Published by Delacorte Press
Published on June 28th 2016
Genres: Fantasy, Young Adult, Historical Fiction
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No one expects a princess to be brutal. And Lada Dragwlya likes it that way. Ever since she and her gentle younger brother, Radu, were wrenched from their homeland of Wallachia and abandoned by their father to be raised in the Ottoman courts, Lada has known that being ruthless is the key to survival. She and Radu are doomed to act as pawns in a vicious game, an unseen sword hovering over their every move. For the lineage that makes them special also makes them targets.
Lada despises the Ottomans and bides her time, planning her vengeance for the day when she can return to Wallachia and claim her birthright. Radu longs only for a place where he feels safe. And when they meet Mehmed, the defiant and lonely son of the sultan, Radu feels that he’s made a true friend—and Lada wonders if she’s finally found someone worthy of her passion.
But Mehmed is heir to the very empire that Lada has sworn to fight against—and that Radu now considers home. Together, Lada, Radu, and Mehmed form a toxic triangle that strains the bonds of love and loyalty to the breaking point.
Female Vlad the Impaler. I was in. Nothing else, just that and I wanted to read it. Oh, and the pretty cover didn’t hurt matters.
This book covers so much ground literally starting with our MC Lada is born. We follow along as she grows, giving us enough in certain years to understand who she is at each point, which was a huge plus; Lada is a bit rough, and having her story – her backstory – really develops her character. Plus, things of importance were happening early on; very intricate story.
The world is lushly described and I feel like I could have been there – which is good, since I wasn’t the best history student. I knew next to nothing about the Ottoman Empire; the extent of my knowledge there is that Vlad spurred the Dracula story. The lands change as the story progresses, and the characters grow as they move around. Her original home of Wallachian is where she feels a sense of home and connection. When she is away from there, she always sees the Ottoman Empire as her prison – even if sometimes the prison isn’t so bad.
Lada was a strong character for me, and I enjoyed her immensely; she voiced or thought many of the same things I was thinking when I was reading. I normally don’t read historical fiction all that often; being one who doesn’t take well to the whole “a women’s place is to be used for trade like cattle and having no rights” and such. She doesn’t agree with that either, and refuses to be defined by her gender. I adore this! The way she interacts with everyone – from servants to people who are supposed to be her superiors – she understands the world, and how it works. She is cruel but she is also cunning, and smart as a whip; she is made for this world. Including her interaction and dedication to the Janissaries – specifically my favorite one, Nicolae!
“The sooner you stop fighting, the easier your life will be. That is what your purpose is.”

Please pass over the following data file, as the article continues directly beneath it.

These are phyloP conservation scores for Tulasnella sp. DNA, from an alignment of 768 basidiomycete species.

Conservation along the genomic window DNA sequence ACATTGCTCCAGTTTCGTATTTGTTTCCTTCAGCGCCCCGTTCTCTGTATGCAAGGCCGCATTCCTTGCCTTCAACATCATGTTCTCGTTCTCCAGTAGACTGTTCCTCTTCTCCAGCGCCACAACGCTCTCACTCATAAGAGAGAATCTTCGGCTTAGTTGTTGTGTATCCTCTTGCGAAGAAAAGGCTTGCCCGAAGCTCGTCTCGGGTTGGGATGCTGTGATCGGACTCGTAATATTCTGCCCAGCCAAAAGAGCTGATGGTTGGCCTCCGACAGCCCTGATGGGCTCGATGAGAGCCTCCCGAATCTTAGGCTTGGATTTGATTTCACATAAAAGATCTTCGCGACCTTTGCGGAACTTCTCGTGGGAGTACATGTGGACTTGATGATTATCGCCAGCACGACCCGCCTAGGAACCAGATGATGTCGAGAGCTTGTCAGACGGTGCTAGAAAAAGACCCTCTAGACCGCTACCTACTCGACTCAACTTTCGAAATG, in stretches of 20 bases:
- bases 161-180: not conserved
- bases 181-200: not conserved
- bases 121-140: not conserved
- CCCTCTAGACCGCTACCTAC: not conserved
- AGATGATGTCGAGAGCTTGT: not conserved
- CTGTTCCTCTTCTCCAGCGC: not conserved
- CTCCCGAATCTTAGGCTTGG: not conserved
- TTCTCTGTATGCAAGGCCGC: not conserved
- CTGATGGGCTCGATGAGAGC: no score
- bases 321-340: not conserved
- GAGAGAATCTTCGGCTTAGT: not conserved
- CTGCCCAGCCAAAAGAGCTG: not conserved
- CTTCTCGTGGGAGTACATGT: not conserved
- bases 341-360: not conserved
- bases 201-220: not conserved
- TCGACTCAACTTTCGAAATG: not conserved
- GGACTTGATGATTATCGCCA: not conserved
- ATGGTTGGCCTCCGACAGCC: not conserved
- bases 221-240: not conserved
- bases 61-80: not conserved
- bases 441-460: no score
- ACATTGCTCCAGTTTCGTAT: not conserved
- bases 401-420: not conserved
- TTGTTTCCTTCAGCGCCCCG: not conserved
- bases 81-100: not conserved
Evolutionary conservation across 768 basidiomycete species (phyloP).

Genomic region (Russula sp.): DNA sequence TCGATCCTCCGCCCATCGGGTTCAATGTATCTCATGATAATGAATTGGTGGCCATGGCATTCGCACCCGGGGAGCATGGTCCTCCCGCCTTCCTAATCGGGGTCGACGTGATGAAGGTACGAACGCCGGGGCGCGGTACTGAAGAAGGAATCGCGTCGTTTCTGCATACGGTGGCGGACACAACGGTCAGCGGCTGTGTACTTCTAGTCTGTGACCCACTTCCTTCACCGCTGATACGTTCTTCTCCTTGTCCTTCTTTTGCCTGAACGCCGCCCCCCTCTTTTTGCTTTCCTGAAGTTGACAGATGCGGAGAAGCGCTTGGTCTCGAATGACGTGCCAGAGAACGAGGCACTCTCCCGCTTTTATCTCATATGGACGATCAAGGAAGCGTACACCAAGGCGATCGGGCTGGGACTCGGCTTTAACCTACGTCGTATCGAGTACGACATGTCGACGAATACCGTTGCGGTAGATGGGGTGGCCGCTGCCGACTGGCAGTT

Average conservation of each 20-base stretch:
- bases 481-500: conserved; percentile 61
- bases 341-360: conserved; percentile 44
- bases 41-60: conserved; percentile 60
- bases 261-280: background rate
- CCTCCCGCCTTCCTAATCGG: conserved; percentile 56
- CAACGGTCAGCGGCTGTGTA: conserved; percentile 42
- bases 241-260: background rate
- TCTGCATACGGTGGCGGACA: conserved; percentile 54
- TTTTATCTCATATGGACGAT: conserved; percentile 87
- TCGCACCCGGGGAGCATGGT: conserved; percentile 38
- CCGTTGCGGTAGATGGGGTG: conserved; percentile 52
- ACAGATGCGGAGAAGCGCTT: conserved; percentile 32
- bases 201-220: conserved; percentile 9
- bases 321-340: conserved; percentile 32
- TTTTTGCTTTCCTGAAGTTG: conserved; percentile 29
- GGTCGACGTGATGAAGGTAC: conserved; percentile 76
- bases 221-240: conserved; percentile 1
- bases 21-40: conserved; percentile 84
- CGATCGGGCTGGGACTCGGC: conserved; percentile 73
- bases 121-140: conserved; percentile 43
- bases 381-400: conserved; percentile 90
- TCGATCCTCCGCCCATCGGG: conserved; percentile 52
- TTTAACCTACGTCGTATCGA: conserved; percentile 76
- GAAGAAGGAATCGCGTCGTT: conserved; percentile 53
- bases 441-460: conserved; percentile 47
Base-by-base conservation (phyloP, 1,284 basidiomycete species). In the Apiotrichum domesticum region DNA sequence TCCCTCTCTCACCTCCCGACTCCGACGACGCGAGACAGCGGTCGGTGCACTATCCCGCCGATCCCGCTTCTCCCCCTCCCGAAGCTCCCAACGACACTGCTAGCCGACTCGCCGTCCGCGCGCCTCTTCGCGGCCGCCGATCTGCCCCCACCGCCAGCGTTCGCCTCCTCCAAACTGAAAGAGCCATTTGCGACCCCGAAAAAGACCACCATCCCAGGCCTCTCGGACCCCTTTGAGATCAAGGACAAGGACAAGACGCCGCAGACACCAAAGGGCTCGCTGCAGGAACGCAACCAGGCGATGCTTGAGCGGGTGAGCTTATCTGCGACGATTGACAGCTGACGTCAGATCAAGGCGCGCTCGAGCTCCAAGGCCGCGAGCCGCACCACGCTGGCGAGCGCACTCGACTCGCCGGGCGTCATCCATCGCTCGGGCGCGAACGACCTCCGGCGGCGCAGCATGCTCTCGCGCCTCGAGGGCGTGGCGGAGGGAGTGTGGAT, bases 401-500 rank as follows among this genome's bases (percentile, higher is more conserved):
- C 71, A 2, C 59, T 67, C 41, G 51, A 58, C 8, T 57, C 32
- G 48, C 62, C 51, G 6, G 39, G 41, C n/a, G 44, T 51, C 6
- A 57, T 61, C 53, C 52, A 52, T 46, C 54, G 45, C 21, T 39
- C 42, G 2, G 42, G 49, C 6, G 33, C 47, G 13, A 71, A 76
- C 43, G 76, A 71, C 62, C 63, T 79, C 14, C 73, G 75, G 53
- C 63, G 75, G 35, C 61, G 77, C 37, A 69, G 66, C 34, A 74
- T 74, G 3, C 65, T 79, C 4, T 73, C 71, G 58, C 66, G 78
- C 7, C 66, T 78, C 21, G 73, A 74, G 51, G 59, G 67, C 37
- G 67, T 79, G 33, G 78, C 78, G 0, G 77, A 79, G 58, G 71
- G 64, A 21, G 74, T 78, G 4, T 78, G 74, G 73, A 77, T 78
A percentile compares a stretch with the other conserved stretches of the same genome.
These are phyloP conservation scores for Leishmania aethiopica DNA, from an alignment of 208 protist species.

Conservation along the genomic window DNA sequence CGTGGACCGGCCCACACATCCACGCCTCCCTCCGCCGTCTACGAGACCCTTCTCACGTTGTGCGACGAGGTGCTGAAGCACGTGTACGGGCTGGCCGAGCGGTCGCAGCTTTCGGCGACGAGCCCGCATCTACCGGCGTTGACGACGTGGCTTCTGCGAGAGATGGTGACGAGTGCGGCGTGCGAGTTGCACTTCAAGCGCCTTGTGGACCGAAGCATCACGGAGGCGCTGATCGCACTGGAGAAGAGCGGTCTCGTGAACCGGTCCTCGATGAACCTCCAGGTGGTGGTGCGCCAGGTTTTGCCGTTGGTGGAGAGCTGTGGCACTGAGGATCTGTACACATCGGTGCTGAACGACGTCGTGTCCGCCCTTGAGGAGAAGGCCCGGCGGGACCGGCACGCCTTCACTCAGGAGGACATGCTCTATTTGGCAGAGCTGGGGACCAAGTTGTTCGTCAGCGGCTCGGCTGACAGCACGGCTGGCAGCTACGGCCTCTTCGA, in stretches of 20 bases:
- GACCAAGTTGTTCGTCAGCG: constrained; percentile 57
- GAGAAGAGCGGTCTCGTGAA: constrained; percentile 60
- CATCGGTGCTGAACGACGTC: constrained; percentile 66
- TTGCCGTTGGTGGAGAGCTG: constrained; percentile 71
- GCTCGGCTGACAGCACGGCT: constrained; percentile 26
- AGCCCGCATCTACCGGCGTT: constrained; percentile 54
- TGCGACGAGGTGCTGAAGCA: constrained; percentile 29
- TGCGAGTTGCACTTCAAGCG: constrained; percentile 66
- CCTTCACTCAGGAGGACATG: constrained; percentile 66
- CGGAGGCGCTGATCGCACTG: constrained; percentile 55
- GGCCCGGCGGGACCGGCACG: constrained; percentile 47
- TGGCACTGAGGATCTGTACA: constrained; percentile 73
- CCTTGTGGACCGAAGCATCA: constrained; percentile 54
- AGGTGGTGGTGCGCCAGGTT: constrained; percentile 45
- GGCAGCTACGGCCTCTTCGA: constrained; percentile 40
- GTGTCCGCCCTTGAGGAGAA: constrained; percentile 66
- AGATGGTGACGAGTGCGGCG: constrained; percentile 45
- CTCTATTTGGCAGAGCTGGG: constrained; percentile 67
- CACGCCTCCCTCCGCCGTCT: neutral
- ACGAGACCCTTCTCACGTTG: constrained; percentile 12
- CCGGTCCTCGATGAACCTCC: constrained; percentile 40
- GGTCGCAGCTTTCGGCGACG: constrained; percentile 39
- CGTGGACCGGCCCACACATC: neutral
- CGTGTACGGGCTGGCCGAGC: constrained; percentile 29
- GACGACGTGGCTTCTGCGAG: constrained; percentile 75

Lada stood so abruptly she nearly fell backward. “No.”
Another POV we see through is Lada’s younger brother, Radu. He is much the opposite of Lada. While she is brawn, sheer might, and a force to be reckoned with, Radu is more of a quiet force working from the sidelines playing long games. I remember reading and likening him to Littlefinger or Varys on Game of Thrones in the way he can change and adapt. My favorite thing about dual POV books is seeing how different halves see the same event so vastly differently and you get tons of that here.
This book has lots going for it; from the history and world, to the diverse and complex characters – even before diving into the action of a world at war with battles to be fought on many fronts. Both from outside forces, and within. It’s a political story, where there is always a power play happening with thrones and leadership. With all this going for it, and the ability to keep me on the edge of my seat, it also held some romance as well – romance that conflicted my emotions.
What held this book back for me a bit is also something that – despite my issues with it – kept me hoping for more, and wanting so desperately to root for it: romance. The romance was well played out, and I could see how it naturally fell in so many different forms throughout the book. My biggest issue is more a cultural one; I couldn’t really ship the ship I wanted so badly to ship. I wanted to, but any feelings expressed from one party – while they seemed so sincere – they lost that when he would say this, then visit his harem full of wives and concubines. I understand that is a cultural thing and what is to be expected and such, but I don’t like it. Still the fact that I wanted so badly to want to ship it even when it would ruffle my feathers says a lot.
This is the first book in a new series and I do intend to follow up with the next book for sure, and recommend this one! Lada, Radu, and Mehmed have a lot more story in them to be sure, and I’m excited to see where it will take them.
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